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Benefits of using 802.1x for Wi-Fi authentication
If you’re running Wi-Fi to provide access to you enterprise, you need to ensure that it is as secure as possible, and also keep access to the wireless network manageable. At home you probably use a pre shared key (PSK) to grant/restrict access to the wireless network, while this is fine for a network with only a handful of client devices, we need something a bit more durable in the enterprise – Imagine having to change the key on 100+ workstations when a disgruntled employee leaves your business! Using 802.1x / WPA2-Enterprise technology we can control access to our wireless network in a much more granular fashion, by selecting groups of users or computers from active directory that will be granted access – if a user’s AD account is disabled, so is their ability to access the wireless network. We can also use group policy to push out the Wi-Fi settings, completely centralising all aspects of you wireless network deployment.
Before we get started, we will need a few bits and pieces:
- Windows 2008 domain
- Wireless access point (supporting RADIUS/WPA2-Enterprise)
In my examples, I’ll be using a CISCO WAP200.
- Laptop with Wi-Fi that is an Active Directory domain member
Installing the NPS and Certificate Services
Firstly, we will need to add the following roles onto a server, or servers to the domain (if you’ve already got servers running these, you don’t need to add them again):
- Active Directory Certificate Services
- Network Policy and Access Services
You can add roles by opening up ‘Server Manager’, selecting ‘roles’, then clicking on ‘add roles’ and following the wizard. The Certificate Services setup will ask you a few questions, if it’s your first time using the Certificate Services role, you’ll just want to select Enterprise & Root CA.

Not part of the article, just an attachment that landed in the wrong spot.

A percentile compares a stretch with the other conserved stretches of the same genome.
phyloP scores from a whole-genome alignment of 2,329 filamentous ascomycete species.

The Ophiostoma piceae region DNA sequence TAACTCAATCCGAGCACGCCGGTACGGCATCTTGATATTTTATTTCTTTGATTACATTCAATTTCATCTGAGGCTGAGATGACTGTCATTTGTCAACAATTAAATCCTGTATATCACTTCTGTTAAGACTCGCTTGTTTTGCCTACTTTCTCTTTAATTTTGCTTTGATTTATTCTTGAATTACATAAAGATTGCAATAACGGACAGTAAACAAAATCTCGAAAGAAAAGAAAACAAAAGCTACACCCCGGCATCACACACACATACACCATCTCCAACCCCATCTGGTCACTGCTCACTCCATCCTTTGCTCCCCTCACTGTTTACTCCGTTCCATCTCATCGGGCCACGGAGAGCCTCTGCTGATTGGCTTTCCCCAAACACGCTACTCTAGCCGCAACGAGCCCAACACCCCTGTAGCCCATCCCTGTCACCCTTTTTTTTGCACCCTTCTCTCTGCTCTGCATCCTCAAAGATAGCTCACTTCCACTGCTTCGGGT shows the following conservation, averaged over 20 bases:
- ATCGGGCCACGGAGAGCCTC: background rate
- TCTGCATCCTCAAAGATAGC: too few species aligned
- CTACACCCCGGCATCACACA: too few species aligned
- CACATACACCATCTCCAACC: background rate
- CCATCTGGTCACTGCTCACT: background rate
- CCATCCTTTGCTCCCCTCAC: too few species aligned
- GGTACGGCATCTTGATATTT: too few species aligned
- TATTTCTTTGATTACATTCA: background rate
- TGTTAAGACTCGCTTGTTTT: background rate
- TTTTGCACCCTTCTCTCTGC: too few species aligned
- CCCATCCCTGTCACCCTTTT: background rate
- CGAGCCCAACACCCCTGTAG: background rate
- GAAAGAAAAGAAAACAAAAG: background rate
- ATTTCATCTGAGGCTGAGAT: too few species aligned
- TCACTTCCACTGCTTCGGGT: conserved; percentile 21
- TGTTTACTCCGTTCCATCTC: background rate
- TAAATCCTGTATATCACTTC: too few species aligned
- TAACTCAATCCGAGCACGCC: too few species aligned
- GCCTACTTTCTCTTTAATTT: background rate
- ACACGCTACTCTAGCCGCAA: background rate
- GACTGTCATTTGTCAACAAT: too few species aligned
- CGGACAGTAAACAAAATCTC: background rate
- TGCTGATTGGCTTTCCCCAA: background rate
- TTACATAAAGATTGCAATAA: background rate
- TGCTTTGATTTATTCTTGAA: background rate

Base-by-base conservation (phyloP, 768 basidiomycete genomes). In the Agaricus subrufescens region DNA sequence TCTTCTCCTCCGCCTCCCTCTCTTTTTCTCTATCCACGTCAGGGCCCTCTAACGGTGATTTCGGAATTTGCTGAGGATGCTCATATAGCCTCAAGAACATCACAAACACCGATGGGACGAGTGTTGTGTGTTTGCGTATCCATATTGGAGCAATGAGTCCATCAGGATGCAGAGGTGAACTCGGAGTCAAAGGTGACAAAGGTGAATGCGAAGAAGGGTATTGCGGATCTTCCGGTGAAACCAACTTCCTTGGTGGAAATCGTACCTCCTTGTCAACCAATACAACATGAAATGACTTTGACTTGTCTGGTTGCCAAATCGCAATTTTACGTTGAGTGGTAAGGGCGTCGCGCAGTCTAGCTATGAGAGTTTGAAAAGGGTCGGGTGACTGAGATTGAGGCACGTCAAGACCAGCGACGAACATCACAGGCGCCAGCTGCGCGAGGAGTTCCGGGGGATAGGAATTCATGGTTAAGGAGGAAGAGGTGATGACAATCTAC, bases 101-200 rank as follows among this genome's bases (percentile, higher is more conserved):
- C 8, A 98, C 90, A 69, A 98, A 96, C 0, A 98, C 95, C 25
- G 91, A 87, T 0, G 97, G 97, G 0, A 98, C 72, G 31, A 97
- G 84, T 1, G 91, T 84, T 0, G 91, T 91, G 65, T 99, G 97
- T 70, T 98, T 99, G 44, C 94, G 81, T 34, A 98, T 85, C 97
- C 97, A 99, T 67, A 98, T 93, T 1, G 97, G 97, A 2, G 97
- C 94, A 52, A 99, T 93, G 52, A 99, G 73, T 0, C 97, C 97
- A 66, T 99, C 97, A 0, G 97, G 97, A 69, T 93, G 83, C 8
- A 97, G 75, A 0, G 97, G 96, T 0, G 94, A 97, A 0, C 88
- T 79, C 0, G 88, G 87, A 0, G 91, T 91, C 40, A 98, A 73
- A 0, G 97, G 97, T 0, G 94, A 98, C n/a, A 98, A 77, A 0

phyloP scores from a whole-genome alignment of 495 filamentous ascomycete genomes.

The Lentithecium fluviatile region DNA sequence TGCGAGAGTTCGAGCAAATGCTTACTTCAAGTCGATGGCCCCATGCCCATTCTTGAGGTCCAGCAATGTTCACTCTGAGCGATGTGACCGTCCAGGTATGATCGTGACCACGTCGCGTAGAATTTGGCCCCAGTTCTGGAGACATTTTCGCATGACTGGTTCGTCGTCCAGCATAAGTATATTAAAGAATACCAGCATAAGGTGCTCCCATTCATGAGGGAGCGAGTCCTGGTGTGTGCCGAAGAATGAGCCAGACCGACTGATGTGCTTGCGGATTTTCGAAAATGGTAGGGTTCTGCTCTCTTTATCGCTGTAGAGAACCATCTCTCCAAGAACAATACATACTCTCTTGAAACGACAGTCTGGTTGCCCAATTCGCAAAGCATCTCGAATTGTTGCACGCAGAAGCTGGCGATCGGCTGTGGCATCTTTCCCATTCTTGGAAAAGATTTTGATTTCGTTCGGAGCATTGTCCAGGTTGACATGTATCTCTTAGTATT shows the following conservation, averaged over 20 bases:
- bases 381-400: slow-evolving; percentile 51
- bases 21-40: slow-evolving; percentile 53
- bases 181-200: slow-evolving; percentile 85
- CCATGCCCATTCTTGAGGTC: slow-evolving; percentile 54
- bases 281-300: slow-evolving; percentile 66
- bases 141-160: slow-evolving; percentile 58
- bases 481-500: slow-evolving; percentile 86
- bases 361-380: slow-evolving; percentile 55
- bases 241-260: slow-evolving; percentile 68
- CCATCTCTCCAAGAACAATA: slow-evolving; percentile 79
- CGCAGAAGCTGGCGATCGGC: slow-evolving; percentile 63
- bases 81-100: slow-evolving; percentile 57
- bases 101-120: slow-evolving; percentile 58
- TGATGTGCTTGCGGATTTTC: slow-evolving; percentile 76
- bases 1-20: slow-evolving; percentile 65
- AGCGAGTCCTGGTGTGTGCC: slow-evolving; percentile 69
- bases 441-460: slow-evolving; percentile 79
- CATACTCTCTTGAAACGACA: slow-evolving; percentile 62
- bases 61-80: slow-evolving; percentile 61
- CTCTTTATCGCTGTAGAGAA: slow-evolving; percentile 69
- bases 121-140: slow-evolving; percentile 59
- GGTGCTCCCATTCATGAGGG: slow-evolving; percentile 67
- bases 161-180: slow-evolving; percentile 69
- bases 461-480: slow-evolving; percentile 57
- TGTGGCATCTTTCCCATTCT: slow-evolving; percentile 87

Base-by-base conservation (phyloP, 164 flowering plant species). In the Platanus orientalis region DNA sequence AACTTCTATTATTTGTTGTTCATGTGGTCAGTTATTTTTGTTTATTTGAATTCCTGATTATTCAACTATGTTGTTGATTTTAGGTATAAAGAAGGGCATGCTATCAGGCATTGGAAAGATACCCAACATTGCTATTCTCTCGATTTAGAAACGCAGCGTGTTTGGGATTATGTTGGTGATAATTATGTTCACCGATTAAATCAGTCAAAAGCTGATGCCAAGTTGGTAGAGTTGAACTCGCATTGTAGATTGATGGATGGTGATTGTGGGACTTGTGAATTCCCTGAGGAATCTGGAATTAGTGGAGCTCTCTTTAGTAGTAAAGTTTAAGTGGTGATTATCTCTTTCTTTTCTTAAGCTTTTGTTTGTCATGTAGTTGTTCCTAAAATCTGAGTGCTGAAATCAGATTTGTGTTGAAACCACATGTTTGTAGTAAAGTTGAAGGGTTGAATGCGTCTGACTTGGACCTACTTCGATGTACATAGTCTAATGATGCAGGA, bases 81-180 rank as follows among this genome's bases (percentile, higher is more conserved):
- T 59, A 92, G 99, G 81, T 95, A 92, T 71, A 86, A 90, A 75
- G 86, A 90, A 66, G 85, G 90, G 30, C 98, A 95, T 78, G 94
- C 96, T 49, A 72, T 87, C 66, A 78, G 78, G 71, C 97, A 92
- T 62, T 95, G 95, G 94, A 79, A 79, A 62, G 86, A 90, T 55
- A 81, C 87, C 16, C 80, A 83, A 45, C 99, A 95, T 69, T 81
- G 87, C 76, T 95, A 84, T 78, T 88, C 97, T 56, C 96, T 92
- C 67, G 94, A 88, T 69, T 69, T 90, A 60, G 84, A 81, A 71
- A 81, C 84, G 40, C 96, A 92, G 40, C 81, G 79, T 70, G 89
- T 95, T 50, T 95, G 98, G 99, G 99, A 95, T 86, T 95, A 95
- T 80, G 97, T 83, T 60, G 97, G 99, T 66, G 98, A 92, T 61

Once we have installed the roles, we will need to enrol our NPS server for a certificate from the server that is running our Certificate Services (CS). To do this, from the server running NPS, we need the Certificates MMC snap-in (Run mmc.exe > file > Add/Remove snap-ins > Certificates) – make sure you set the snap-in to manage certificates for the computer account on the local system. Once the certificates MMC is loaded, we can enrol for a new certificate by right clicking on the Certificates\Personal\Certificates folder, then selecting ‘Request new certificate’ – all being well, we should be able to click next, then tick ‘Active Directory Enrolment’ – we should then see a certificate issued to the server running NPS, issued by our CS.
In part 2 we will continue with our 802.1x wireless setup, by configuring our NPS role and access points.
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